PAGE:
Scroll through the comments section on your average EspnW story, and you'll delight in the carefully reasoned arguments and intelligence of your fellow sports fans.
Just kidding! That part of ESPN's website dedicated to female athletes was such a cesspool that the network did away with it, columnist Jane McManus explained Wednesday on Twitter.
"Comment sections at EspnW were installed as a way to build community," she wrote. "And they did. Mostly for men who hated women's sports. We axed them."
It seems the website quietly did away with allowing comments months ago. An analysis of online harassment published earlier this month by The Guardian has led to more discussion about monitoring abusive comments on the Internet.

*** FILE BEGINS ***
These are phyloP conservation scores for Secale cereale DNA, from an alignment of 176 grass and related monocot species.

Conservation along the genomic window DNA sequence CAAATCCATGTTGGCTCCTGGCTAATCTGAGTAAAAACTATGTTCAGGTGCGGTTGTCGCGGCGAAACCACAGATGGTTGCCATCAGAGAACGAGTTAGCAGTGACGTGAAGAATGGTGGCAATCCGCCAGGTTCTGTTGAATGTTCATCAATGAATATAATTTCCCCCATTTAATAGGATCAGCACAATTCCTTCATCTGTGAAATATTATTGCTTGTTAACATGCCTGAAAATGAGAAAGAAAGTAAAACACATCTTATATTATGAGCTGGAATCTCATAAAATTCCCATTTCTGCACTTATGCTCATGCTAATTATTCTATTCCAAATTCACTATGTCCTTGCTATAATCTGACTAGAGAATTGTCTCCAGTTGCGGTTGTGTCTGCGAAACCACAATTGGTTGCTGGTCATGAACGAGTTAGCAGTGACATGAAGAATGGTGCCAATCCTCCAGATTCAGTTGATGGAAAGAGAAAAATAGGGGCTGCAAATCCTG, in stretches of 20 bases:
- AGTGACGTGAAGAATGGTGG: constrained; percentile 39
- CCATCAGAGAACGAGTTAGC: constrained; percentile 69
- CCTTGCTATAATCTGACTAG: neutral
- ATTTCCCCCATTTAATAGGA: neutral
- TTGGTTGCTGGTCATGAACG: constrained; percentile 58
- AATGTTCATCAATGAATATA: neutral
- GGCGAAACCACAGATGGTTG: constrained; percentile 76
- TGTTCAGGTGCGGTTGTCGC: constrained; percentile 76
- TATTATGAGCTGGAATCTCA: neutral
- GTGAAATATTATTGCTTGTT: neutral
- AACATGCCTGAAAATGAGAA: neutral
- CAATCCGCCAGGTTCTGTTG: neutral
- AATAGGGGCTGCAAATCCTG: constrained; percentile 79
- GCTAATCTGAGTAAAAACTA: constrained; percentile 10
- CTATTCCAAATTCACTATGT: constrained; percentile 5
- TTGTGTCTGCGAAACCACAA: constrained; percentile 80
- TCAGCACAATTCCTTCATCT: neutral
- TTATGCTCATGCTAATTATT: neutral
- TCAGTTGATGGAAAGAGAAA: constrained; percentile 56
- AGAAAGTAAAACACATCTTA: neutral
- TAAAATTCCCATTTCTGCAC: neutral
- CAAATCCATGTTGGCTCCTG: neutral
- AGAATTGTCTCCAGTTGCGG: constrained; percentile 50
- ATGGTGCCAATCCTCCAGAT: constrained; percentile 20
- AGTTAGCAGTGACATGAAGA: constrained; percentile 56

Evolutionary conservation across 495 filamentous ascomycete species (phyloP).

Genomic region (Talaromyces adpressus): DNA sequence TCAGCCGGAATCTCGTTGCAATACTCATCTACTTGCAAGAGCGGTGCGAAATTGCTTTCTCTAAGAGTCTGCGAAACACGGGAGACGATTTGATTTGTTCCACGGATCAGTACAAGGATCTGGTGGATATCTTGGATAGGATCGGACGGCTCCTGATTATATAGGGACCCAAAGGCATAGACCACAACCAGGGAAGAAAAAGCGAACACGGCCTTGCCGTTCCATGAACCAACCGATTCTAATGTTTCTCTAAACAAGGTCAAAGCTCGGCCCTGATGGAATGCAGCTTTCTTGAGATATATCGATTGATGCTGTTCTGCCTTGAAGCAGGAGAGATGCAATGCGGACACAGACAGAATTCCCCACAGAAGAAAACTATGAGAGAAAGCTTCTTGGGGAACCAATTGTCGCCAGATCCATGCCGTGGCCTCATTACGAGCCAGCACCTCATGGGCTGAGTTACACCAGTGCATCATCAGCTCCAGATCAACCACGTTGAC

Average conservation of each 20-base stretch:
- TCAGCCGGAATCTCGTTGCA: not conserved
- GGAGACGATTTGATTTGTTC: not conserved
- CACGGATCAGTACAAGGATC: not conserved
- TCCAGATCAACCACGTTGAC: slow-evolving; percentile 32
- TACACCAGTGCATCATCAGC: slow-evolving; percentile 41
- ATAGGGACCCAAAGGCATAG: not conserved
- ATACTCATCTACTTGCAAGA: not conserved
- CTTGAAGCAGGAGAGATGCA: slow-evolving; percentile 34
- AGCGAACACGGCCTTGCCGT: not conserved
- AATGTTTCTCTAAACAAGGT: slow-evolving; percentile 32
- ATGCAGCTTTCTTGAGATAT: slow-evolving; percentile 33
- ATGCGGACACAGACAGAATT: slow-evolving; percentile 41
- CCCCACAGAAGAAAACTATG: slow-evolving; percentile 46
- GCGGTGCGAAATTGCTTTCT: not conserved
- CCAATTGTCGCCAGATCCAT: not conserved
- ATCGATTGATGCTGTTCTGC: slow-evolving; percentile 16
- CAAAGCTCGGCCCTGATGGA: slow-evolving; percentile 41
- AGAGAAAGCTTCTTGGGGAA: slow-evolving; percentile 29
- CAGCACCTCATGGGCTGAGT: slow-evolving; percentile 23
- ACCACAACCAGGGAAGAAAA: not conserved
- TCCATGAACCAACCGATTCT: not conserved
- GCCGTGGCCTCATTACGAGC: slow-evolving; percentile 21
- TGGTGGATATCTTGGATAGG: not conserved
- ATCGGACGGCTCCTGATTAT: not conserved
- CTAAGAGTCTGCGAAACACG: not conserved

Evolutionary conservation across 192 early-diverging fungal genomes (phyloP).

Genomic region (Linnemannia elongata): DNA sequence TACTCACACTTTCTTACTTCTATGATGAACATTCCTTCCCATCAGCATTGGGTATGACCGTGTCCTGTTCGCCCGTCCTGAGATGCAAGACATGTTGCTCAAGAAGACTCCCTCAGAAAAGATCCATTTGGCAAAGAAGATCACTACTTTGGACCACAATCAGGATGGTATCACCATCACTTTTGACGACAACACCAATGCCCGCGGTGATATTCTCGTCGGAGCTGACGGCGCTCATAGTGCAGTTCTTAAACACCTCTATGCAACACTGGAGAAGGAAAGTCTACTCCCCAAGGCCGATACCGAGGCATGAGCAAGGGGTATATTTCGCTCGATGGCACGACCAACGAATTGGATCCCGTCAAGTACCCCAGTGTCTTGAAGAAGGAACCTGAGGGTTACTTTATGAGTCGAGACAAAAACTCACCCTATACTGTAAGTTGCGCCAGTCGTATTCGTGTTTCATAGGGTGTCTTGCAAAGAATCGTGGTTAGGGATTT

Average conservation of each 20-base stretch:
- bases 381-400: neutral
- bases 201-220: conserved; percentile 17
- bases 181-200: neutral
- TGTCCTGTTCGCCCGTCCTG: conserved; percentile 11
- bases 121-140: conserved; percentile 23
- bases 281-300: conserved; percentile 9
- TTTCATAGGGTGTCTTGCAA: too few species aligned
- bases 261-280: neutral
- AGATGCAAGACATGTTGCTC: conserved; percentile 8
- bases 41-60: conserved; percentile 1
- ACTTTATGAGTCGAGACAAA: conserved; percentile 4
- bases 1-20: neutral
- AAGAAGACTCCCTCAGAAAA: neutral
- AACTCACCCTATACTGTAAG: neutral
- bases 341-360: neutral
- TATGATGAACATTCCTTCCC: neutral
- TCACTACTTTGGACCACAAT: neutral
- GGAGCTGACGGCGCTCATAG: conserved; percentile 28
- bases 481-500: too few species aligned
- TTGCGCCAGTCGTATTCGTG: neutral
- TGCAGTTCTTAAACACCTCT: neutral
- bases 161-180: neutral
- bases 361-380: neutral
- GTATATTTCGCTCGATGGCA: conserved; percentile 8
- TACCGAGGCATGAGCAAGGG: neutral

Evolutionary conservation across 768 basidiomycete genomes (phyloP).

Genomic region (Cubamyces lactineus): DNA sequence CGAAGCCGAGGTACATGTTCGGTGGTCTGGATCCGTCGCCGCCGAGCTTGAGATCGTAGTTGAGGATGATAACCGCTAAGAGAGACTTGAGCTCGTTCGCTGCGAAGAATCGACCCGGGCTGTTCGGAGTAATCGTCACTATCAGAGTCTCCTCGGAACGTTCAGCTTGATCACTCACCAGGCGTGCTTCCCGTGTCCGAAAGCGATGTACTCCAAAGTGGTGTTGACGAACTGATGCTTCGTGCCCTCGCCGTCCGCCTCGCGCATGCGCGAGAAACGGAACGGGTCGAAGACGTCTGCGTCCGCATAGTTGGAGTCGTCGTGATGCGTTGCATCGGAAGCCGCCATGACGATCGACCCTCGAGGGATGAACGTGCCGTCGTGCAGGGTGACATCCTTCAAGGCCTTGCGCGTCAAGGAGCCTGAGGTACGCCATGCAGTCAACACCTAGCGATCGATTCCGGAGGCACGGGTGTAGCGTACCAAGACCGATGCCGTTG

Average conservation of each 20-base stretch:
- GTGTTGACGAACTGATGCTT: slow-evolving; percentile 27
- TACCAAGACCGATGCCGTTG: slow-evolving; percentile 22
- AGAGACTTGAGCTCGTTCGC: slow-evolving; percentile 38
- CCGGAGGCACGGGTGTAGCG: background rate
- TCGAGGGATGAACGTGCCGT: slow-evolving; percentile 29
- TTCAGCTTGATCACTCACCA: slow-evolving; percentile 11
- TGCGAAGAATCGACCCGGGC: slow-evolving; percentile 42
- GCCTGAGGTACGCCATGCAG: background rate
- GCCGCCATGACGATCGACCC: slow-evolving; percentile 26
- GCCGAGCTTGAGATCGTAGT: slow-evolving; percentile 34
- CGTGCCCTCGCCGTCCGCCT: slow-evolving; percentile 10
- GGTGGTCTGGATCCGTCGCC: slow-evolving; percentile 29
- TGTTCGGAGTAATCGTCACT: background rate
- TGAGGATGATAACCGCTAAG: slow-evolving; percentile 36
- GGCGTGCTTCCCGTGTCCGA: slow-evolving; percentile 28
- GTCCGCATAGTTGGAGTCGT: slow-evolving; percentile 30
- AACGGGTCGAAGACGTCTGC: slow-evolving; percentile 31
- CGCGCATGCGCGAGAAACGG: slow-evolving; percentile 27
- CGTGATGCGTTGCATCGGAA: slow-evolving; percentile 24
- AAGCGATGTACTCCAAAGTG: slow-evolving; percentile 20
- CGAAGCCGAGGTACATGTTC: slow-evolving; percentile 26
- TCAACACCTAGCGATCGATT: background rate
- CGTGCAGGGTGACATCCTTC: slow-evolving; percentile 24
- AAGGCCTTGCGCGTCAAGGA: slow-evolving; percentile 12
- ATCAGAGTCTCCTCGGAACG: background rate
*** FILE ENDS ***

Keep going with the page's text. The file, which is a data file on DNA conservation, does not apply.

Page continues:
The Guardian found that sites with predominantly female writers are particularly susceptible to lewd comments, concluding "that articles written by women attract more abuse and dismissive trolling than those written by men, regardless of what the article is about."
Such content -- which was seen in the EspnW comments section -- only begets similarly sordid responses and "drives away the people who would have thoughtful critique and dissent," McManus argued.
"I loved the idea of building a community of users," she wrote, "but that community never arrives when the vile stuff gets posted first."
EspnW did not immediately respond to a request for comment.
The site is now part of a long list of digital media properties that have deleted or significantly pared down their comments sections. Some websites (including The Huffington Post and ESPN's main website) have relinquished control of the comments and let Facebook do the heavy lifting instead.